Barfoot and Thompson says house sales drop in Sept from Aug; 1st year since 2007; Average sales price up 3.2% as top end properties sell well

Barfoot and Thompson says house sales drop in Sept from Aug; 1st year since 2007; Average sales price up 3.2% as top end properties sell well

By Bernard Hickey

Auckland's largest real estate agency group, Barfoot and Thompson, has reported that sales volumes dropped in September from August for the first year since 2007, but it also reported a 3.2% rise in the average sale price over the month to NZ$547,883.

Barfoot and Thompson said it had pulled forward its Spring marketing programme so as not to clash with the beginning of the Rugby World Cup. 

It said it had seen strong activity at the high end of the market, with 17% of sales in dollar terms coming from homes sold for more than NZ$1 million, "a far higher percentage than normal."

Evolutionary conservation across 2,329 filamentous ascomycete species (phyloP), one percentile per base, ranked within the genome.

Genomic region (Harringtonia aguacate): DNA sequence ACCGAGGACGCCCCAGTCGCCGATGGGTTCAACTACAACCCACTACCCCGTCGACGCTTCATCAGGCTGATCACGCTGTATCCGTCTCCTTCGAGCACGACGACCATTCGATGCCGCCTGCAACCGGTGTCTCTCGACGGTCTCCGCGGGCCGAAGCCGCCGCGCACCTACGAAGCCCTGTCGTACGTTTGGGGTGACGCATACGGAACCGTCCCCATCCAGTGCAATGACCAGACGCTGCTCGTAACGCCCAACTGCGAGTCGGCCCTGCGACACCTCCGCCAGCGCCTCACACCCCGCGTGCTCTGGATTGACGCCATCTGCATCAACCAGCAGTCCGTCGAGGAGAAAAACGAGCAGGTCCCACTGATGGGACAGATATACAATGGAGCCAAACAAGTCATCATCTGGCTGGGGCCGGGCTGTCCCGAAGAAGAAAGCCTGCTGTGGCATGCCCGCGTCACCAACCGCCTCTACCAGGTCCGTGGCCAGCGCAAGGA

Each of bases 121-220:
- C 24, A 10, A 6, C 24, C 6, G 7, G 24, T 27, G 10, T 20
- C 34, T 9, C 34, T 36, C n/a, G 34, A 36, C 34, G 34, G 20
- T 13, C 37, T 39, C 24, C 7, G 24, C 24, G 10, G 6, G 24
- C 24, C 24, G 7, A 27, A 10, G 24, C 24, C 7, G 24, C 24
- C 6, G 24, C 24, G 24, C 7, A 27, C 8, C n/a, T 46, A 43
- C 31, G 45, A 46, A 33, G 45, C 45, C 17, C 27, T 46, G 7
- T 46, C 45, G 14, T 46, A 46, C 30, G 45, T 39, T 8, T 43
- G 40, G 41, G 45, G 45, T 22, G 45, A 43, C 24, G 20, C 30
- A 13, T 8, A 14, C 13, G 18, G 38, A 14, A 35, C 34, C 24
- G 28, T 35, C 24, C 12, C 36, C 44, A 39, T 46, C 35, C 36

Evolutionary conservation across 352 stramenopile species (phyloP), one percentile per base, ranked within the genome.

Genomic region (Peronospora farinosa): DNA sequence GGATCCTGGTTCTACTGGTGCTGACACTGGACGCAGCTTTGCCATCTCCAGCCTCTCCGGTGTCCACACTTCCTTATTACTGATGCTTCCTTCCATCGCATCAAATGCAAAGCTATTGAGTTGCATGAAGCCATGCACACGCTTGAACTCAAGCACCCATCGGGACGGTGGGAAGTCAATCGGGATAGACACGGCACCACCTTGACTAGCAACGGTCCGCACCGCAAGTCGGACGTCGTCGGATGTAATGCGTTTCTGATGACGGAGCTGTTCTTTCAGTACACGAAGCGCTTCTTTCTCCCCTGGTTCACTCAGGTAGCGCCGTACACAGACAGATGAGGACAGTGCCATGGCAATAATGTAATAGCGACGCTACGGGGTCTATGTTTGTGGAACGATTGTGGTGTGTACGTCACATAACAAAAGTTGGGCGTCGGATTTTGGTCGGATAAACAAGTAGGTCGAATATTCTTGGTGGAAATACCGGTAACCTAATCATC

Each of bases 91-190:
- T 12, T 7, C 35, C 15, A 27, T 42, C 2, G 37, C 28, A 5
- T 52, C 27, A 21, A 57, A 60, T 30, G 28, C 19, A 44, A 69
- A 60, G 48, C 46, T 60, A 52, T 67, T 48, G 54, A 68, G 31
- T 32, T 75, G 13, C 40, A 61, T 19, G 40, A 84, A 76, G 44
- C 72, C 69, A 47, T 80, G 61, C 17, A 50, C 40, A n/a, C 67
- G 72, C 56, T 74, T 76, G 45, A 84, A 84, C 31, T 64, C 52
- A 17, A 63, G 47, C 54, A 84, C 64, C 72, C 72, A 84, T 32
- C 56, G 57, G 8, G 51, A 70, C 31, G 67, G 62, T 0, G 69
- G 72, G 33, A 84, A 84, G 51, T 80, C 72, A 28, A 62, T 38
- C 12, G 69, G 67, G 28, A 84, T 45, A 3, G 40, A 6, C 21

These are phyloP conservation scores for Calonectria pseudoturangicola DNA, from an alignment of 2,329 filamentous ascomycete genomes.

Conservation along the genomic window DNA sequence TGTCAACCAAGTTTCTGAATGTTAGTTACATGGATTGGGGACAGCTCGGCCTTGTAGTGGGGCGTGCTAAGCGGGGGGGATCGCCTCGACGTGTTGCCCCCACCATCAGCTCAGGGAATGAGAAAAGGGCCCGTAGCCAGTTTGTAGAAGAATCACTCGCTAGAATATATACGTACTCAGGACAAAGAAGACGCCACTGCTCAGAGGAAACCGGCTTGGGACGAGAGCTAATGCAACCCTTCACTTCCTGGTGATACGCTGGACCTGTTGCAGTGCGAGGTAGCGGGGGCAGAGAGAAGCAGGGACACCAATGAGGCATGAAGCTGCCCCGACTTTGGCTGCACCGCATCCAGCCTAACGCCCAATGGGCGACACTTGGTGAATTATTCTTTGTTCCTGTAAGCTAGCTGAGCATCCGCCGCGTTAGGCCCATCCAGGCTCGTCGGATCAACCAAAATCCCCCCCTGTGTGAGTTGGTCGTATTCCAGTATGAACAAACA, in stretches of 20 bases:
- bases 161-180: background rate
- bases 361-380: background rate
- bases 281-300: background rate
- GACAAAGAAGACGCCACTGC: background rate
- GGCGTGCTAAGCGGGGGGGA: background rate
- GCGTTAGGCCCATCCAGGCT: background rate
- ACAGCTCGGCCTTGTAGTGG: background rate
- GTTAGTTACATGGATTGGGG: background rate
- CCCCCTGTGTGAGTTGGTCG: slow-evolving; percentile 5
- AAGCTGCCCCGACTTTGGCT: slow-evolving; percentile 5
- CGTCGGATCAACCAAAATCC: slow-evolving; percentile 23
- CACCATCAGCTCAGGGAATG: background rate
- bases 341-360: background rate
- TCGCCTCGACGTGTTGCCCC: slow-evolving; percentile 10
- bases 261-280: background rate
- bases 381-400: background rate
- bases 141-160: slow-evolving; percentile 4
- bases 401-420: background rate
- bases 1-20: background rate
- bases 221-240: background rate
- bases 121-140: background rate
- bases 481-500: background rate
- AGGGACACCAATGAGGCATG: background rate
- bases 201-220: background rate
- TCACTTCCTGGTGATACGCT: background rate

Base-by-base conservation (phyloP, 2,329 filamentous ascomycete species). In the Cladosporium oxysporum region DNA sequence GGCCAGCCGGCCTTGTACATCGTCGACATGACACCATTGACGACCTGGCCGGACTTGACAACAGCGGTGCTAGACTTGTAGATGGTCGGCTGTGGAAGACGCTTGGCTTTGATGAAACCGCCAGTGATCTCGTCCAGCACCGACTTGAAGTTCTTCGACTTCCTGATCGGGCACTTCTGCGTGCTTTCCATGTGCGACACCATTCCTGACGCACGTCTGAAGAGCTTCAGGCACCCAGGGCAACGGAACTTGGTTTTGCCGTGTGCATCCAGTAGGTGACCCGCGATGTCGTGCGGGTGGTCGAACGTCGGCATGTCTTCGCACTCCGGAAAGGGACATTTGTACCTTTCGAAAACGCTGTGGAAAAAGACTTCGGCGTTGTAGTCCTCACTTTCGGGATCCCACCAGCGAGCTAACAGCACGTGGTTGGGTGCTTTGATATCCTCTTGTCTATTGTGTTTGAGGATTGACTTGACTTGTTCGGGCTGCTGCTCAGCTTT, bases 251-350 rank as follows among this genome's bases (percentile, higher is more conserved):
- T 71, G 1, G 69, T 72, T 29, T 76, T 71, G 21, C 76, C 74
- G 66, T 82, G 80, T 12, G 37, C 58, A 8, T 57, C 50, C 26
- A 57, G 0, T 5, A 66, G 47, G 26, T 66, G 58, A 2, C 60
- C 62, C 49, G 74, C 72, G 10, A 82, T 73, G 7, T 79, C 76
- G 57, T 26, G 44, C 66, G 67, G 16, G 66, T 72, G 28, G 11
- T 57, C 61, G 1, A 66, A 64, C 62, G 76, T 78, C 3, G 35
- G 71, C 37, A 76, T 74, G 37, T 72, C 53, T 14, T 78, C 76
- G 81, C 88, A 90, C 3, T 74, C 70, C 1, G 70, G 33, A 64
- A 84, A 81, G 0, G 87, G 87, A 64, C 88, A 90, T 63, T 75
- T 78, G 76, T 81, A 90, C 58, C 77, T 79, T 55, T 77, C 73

The figures from Barfoot and Thompson are the first released for September and are closely watched given it sells around 40% of the properties in the country's biggest market.

Barfoot said it had sold 6 homes for more than NZ$2 million and an extra 45 houses for more than NZ$1 million.

Barfoot reported selling 1,263 738 houses in September vs 758 in August. This was the first fall between August and September since 2007, when sales dropped to 765 from 899.

Sales volumes in September were up 4.9 7.1% from a year ago, although this annual sales increase was lower than the 19% annual sales increase seen in August.

The number of sales over NZ$500,000 was 334 or 61.3% of sales by value, up from 267 or 56.2% of sales in September 2010 and 50.5% in September 2007.